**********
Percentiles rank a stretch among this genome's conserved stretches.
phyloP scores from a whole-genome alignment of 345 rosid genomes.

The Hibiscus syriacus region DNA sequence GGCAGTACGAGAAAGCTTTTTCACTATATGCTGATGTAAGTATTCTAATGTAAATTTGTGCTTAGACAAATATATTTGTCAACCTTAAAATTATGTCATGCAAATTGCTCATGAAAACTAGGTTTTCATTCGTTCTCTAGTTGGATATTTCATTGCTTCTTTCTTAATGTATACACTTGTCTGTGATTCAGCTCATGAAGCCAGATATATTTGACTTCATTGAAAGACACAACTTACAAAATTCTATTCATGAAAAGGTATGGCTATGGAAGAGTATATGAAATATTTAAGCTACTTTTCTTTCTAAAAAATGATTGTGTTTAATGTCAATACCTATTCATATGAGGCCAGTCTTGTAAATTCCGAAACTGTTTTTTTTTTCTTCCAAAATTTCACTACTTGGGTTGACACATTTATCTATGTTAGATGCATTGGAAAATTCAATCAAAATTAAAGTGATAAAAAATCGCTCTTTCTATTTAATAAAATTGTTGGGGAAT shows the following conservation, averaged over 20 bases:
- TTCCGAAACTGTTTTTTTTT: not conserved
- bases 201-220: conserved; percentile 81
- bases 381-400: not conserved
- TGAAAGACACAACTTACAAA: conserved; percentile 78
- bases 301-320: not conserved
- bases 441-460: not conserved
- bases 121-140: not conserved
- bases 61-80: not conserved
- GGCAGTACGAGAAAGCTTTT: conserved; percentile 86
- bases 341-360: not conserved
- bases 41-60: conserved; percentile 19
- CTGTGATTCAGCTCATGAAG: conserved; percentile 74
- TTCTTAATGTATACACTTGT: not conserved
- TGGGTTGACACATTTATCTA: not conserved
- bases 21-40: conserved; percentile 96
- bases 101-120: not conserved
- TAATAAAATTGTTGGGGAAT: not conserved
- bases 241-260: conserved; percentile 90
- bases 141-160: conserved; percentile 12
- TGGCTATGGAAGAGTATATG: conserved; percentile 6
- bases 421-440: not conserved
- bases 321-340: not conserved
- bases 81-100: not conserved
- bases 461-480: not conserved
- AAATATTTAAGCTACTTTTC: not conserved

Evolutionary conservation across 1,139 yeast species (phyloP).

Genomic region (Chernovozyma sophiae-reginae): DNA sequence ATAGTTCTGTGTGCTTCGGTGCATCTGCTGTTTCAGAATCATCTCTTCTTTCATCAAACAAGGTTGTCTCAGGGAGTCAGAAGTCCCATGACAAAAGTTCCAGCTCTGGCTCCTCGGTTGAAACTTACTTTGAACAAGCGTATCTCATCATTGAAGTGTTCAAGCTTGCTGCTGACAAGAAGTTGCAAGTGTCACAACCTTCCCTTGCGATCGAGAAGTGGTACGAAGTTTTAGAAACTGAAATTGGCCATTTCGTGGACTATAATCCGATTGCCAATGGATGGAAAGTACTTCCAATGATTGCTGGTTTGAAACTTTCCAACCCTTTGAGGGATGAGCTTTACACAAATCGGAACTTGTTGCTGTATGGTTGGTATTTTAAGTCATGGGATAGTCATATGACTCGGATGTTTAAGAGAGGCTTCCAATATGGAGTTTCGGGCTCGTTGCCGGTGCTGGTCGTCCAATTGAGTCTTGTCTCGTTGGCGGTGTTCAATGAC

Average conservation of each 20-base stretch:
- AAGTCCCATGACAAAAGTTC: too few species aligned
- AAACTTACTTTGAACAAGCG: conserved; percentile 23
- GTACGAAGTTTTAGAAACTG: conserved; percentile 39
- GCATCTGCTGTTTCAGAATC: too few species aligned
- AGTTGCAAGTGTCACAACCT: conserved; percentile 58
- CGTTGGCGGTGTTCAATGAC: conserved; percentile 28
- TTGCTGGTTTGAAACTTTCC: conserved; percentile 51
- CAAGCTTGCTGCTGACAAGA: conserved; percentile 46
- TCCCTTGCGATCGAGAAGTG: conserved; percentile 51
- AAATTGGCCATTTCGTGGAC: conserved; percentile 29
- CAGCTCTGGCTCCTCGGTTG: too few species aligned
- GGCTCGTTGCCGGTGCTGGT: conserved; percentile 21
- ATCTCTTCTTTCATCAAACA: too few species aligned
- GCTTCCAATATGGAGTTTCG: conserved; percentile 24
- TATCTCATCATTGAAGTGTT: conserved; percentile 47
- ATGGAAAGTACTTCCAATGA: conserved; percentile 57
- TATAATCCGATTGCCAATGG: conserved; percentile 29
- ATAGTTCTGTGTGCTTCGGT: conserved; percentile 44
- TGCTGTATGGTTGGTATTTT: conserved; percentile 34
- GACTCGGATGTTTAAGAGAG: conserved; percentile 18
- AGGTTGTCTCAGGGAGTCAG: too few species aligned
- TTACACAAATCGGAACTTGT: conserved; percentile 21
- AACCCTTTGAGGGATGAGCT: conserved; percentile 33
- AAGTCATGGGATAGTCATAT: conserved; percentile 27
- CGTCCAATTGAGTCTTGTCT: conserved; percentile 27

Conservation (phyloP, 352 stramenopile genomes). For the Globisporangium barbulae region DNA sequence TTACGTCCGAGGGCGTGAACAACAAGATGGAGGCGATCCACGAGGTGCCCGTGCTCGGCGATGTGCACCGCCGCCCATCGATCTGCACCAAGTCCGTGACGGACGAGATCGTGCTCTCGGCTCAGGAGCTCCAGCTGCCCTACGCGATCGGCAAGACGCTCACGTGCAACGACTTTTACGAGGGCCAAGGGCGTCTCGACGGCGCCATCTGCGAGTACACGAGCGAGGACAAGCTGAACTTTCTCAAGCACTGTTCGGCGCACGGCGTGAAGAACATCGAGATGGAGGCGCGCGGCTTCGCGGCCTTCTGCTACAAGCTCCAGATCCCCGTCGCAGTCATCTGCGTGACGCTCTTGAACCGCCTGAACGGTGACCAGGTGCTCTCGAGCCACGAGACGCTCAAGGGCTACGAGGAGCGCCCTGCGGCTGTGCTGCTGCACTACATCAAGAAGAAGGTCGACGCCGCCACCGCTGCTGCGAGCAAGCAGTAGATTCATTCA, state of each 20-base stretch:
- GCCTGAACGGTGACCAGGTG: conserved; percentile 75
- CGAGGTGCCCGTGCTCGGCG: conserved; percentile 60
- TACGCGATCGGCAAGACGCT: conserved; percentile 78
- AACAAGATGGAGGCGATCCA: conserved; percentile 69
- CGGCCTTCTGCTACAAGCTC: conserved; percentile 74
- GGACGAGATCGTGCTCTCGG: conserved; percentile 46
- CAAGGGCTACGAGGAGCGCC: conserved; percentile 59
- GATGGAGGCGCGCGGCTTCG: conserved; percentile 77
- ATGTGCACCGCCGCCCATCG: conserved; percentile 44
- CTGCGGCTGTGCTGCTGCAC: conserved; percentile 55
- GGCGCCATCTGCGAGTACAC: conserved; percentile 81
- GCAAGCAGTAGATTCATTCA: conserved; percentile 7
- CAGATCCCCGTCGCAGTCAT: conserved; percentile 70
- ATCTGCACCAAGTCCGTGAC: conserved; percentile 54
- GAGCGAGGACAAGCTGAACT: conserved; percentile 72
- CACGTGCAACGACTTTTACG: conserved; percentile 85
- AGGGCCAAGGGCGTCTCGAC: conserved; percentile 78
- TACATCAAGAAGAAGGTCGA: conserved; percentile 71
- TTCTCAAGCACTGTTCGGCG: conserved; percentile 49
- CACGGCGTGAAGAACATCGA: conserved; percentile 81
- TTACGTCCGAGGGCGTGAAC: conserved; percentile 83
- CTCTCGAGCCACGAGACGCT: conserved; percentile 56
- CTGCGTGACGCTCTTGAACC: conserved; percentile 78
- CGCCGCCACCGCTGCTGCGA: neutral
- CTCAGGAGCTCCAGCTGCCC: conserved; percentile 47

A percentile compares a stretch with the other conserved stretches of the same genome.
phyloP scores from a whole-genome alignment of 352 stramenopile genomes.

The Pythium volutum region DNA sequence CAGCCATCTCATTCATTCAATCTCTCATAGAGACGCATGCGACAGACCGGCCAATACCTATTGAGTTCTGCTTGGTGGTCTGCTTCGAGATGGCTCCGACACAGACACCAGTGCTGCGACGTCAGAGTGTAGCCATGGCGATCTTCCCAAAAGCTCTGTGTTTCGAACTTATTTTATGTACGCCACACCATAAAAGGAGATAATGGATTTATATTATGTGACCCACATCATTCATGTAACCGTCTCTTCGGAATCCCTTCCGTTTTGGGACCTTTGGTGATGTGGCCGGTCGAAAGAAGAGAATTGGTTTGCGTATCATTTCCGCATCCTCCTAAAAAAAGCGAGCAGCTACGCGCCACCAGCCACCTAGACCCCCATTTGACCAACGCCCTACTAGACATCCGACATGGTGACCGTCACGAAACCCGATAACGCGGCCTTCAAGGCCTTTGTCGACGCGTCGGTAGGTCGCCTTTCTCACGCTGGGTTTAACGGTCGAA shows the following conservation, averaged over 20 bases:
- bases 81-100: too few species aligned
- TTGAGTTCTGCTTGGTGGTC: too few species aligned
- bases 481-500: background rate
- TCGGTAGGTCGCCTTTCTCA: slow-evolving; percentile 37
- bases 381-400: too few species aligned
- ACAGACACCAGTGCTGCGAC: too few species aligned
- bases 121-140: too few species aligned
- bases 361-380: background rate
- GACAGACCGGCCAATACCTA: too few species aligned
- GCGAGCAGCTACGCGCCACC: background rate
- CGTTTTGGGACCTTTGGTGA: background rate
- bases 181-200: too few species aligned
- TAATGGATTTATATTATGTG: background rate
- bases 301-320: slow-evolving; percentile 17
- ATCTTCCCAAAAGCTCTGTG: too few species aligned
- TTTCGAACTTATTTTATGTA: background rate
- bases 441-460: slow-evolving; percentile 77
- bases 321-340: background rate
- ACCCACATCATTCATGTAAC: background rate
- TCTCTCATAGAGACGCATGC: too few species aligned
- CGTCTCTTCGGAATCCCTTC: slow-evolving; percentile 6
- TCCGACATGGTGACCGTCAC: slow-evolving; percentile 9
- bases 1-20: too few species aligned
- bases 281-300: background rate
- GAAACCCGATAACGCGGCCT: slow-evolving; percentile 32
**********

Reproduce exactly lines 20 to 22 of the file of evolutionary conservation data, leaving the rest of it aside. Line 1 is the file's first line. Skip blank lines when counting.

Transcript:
- TAATAAAATTGTTGGGGAAT: not conserved
- bases 241-260: conserved; percentile 90
- bases 141-160: conserved; percentile 12